We're unable to sign you in at this time. Please try again in a few minutes.
We were able to sign you in, but your subscription(s) could not be found. Please try again in a few minutes.
There may be a problem with your account. Please contact the AMA Service Center to resolve this issue.
Contact the AMA Service Center:
Telephone: 1 (800) 262-2350 or 1 (312) 670-7827  *   Email: subscriptions@jamanetwork.com
Error Message ......
Article |

Biases in the Laboratory Diagnosis of Depression in Medical Practice

Martin F. Shapiro, MD; Anthony F. Lehman, MD; Sheldon Greenfield, MD
Arch Intern Med. 1983;143(11):2085-2088. doi:10.1001/archinte.1983.00350110063017.
Text Size: A A A
Published online


• Several studies, conducted in psychiatric settings, have reported that the dexamethasone suppression test (ST) is useful in the diagnosis of endogenous depression. To determine whether the test has clinical utility in internal medicine practice, data were reviewed and reanalyzed from all studies that evaluated the dexamethasone ST in the diagnosis of depression. In these 11 studies, the mean positive predictive value reported for the test was 84%, reflecting high prevalence of disease (50%), sensitivity (43%), and specificity (92%) in those specialized populations studied. When estimates of the prevalence and severity of conditions associated with depressed mood seen in internal medicine were used, the sensitivity dropped to 30%, and the specificity to 85%. Assuming a prevalence of 20%, a figure based on available epidemiologic data, the predictive value for a positive test would be 33%, too low to have value in most clinical settings. Data from studies currently available do not support the use of dexamethasone ST in internal medicine practice. More generally, before any test is adopted in a general medical setting, it should be studied in that setting, or available data should be reanalyzed to correct for biases affecting prevalence, sensitivity, and specificity that may inflate the test's value.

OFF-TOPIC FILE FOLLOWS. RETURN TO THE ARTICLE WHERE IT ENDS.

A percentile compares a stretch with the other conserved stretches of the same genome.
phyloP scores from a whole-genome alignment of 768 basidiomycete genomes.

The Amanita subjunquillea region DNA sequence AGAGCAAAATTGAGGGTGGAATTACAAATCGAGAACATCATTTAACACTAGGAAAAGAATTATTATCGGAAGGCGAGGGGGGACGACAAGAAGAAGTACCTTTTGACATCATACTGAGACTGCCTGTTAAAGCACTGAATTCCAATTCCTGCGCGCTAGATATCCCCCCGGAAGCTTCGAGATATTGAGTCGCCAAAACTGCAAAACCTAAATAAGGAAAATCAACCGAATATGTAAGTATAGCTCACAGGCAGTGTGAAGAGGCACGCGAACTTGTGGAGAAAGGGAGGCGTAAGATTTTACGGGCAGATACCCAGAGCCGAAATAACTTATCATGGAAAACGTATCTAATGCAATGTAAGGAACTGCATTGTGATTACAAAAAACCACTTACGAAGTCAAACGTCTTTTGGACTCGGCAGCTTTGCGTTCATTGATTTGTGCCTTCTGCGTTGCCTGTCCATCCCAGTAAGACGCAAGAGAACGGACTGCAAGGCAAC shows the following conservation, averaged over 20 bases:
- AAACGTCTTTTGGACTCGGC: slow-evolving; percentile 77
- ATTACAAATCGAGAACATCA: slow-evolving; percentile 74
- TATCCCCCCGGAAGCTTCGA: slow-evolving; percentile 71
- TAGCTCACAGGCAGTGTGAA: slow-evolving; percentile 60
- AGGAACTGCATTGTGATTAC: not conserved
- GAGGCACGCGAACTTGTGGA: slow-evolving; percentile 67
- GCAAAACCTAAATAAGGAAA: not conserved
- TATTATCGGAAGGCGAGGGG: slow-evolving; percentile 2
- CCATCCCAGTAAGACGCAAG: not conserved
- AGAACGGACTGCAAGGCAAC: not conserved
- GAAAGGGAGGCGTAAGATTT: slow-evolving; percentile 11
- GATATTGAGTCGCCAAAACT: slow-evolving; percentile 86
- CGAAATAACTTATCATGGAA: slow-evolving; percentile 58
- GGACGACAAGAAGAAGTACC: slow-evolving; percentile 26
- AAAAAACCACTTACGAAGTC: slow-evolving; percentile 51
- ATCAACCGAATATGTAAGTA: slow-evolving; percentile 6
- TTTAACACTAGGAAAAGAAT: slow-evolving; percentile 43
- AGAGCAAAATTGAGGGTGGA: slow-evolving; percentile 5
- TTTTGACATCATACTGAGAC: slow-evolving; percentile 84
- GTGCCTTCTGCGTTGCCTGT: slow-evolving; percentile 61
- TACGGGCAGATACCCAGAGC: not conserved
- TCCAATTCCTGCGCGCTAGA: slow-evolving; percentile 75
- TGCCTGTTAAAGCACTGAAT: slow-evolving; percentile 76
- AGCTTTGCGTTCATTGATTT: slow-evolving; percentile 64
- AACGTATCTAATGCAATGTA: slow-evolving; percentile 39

(Arch Intern Med 1983;143:2085-2088)


Sign in

Purchase Options

• Buy this article
• Subscribe to the journal
• Rent this article ?





Also Meets CME requirements for:
Browse CME for all U.S. States
Accreditation Information
The American Medical Association is accredited by the Accreditation Council for Continuing Medical Education to provide continuing medical education for physicians. The AMA designates this journal-based CME activity for a maximum of 1 AMA PRA Category 1 CreditTM per course. Physicians should claim only the credit commensurate with the extent of their participation in the activity. Physicians who complete the CME course and score at least 80% correct on the quiz are eligible for AMA PRA Category 1 CreditTM.
Note: You must get at least of the answers correct to pass this quiz.
Please click the checkbox indicating that you have read the full article in order to submit your answers.
Your answers have been saved for later.
You have not filled in all the answers to complete this quiz
The following questions were not answered:
Sorry, you have unsuccessfully completed this CME quiz with a score of
The following questions were not answered correctly:
Commitment to Change (optional):
Indicate what change(s) you will implement in your practice, if any, based on this CME course.
Your quiz results:
The filled radio buttons indicate your responses. The preferred responses are highlighted
For CME Course: A Proposed Model for Initial Assessment and Management of Acute Heart Failure Syndromes
Indicate what changes(s) you will implement in your practice, if any, based on this CME course.


Some tools below are only available to our subscribers or users with an online account.

0 Citations

Sign in

Purchase Options

• Buy this article
• Subscribe to the journal
• Rent this article ?

Related Content

Customize your page view by dragging & repositioning the boxes below.